A question recently came up on the subject of talking with non-starters.

So many times when the discussion of playing time comes up, either the player or parent is asking what they need to improve on, or the coach uses improvement in particular skills as a prerequisite for more playing time. Now the paradox: As a coach, don’t you expect improvement from Everyone on your roster? If everyone improves, including the non-starter, is your starting team going to change? (probably not!). So by tying more playing time to improvement, aren’t you setting this player up for more disappointment?

This definitely represents an interesting conundrum for us coaches. In order for a non-starter to become a starter they need to get better. Either that or a starter needs to have a dip in form. You certainly hope and expect that the starters will continue to improve, though. If that’s the case, then the non-starter should never get into the starting lineup. So how do we handle this?

Control what we can control

First and foremost, it is important to get the non-starter focused on what they can control. They cannot control what others do. They can only control their own effort and attitude. It’s about putting in the work with intention. A potentially big part of this is making sure you give them at least as much attention as you give your starters. That way they don’t feel left behind or left out.

Different rates of improvement

A major consideration in this whole scenario is a kind of assumption that players improve at the same rate. This really isn’t the case, though. Player’s progress at different rates. That means non-starters can definitely overtake starters over time. This is especially true when you’ve got players at different points in their development. Younger players tend to make gains more quickly than older ones.

Don’t tie playing time to improvement

Here’s the mistake coaches can make. We obviously want to see our non-starters improve. Even if they never make the starting team, their better play in practice will at least create a higher level of play in that context (see A-team vs. B-team), challenging the other players more. We cannot, though, tie playing time to improvement – at least not in a nominal sense.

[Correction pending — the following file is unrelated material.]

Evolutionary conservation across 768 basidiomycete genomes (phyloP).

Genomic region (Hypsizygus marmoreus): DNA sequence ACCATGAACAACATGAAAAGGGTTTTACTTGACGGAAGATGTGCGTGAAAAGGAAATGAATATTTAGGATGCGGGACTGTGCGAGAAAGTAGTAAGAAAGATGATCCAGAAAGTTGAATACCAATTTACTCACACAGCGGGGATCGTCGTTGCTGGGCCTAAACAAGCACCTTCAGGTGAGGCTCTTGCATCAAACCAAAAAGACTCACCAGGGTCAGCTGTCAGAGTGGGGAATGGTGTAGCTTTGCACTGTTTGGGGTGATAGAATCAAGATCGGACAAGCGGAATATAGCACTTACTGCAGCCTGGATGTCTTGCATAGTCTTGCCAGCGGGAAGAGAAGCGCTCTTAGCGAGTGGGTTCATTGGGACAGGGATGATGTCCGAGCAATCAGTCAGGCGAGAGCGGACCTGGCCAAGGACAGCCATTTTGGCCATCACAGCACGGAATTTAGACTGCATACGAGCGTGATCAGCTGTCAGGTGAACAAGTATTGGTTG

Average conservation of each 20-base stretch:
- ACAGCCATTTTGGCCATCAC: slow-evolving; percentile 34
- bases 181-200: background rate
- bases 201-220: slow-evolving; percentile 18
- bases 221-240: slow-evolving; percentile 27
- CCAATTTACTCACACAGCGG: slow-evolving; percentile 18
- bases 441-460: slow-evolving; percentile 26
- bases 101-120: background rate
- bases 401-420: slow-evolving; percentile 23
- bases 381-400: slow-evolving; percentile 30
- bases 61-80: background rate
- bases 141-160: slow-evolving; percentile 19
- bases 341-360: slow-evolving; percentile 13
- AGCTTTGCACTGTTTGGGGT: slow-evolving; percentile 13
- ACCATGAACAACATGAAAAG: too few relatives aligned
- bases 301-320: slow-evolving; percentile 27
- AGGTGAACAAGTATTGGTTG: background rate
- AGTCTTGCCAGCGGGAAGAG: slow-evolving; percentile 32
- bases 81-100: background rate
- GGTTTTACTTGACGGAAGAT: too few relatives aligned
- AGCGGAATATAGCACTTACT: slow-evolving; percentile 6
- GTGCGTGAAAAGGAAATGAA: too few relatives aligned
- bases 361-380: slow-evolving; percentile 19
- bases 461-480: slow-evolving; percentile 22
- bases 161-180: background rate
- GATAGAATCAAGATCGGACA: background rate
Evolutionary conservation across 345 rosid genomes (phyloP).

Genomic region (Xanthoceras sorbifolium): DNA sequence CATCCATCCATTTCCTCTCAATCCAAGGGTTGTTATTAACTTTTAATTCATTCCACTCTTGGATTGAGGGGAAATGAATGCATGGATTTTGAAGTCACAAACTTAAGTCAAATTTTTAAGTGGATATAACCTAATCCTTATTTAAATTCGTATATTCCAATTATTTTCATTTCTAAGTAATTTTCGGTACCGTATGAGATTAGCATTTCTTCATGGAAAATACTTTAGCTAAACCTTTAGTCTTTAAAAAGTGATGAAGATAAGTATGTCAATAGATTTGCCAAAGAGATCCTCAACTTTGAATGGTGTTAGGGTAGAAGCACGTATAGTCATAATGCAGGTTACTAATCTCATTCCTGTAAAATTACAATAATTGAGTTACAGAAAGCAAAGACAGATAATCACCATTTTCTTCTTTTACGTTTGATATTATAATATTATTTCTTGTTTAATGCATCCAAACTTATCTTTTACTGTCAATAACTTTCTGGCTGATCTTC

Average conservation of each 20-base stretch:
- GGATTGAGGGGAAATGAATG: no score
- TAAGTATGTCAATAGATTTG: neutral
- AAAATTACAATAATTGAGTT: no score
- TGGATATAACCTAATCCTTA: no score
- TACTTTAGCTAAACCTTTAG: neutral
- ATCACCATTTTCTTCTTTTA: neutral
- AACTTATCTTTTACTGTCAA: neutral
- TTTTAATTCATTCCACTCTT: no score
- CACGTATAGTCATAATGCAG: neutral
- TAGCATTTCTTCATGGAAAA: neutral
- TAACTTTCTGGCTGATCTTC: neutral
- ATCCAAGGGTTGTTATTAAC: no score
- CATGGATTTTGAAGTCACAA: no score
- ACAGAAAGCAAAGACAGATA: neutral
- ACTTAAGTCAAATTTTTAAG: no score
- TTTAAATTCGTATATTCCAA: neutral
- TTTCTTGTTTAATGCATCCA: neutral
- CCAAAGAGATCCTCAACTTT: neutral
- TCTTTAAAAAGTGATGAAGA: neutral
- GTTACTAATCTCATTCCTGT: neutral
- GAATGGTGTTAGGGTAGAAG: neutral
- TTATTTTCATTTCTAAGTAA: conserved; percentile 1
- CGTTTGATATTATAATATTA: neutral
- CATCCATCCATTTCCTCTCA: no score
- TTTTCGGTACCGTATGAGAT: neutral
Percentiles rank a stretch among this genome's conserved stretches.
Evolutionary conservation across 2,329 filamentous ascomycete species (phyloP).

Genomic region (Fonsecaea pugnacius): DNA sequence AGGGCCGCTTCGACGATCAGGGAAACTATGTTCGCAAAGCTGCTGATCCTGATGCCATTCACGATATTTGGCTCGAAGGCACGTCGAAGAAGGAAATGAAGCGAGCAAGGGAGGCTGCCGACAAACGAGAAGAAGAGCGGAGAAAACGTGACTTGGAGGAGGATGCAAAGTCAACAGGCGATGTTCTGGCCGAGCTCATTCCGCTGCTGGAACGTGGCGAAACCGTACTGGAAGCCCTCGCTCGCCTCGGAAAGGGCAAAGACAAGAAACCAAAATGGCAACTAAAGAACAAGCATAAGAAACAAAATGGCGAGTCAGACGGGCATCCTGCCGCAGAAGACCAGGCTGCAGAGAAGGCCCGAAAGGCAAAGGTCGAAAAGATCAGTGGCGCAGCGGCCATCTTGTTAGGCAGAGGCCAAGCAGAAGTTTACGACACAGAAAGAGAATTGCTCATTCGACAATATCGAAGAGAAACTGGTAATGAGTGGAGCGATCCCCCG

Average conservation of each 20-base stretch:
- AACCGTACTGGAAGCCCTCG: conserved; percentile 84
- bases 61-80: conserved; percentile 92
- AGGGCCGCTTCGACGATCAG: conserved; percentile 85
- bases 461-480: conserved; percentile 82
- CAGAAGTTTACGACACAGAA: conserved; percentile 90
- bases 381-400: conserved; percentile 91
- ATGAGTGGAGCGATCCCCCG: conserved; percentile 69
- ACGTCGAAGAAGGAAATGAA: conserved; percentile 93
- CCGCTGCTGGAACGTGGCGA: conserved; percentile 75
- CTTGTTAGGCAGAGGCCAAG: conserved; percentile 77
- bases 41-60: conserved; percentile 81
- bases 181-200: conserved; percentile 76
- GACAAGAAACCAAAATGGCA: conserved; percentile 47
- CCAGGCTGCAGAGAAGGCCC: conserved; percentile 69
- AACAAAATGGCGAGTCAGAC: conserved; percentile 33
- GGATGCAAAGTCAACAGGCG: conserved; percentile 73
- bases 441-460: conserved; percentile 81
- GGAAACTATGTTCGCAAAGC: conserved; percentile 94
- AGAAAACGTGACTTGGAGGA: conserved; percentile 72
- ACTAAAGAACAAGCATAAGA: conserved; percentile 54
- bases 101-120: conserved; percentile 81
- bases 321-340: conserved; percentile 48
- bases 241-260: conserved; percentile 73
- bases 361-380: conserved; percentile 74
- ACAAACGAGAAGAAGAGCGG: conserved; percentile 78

By that I mean we can’t tell players they just need to get better because the reality is that they need to be better than the starter(s) ahead of them. Thus, it’s a relative thing, not an absolute. You thus have to frame it more along the lines of, “You need to be better than (or at least as good as) Jane in …” That gives you room to base things on the relative levels of the player rather than absolute changes by the non-starter.

Note that all of this can tie in with your decisions on substitutions as well.

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John Forman
John Forman

John is currently Technical Director for Charleston Academy. His previous experience includes the college and university level in the US and UK, professional coaching in Sweden, and both coaching and club management at the Juniors level. Learn more on his bio page.

    2 replies to "Communicating playing time prospects to non-starters"

    • KELLY DANIELS

      John,
      I agree with your post, 100%. The only thing I find challenging is comparing non-starter with ‘Jane’ in your response. We have many athletes & parents, who perception they are as good or better than Jane. Their perception is their reality. When I have this talk with athletes and their parent(s), I say, ‘you got to improve far enough that I am consciously noticing your abilities.’ At this point it seems I have athletes to really start to push themselves.

      When it get to a point where the athletes are close then I have a position competition. All the athletes in the position that is being contested have a challenge competition. We stat the different events, which include all skills sets, transitioning (offense & defense) & back row play. The stats rank the athletes and they get to see where they fall. The athletes have two weeks to improve their position before we can have the next challenge competition. Full disclosure I’ve only had to do this a handful of times since I’ve used the challenge competition. Once completed, athletes and parent(s) for that matter, seems to understand their role and or position.
      Keep the info coming, I enjoy reading and seeing different ideas!

      Koach Kelly…

      • John Forman John Forman

        Hi Kelly – Managing player/parent perceptions is definitely a major part of all this. And being able to point to concrete numbers to demonstrate relative levels is extremely useful.

Please share your own ideas and opinions.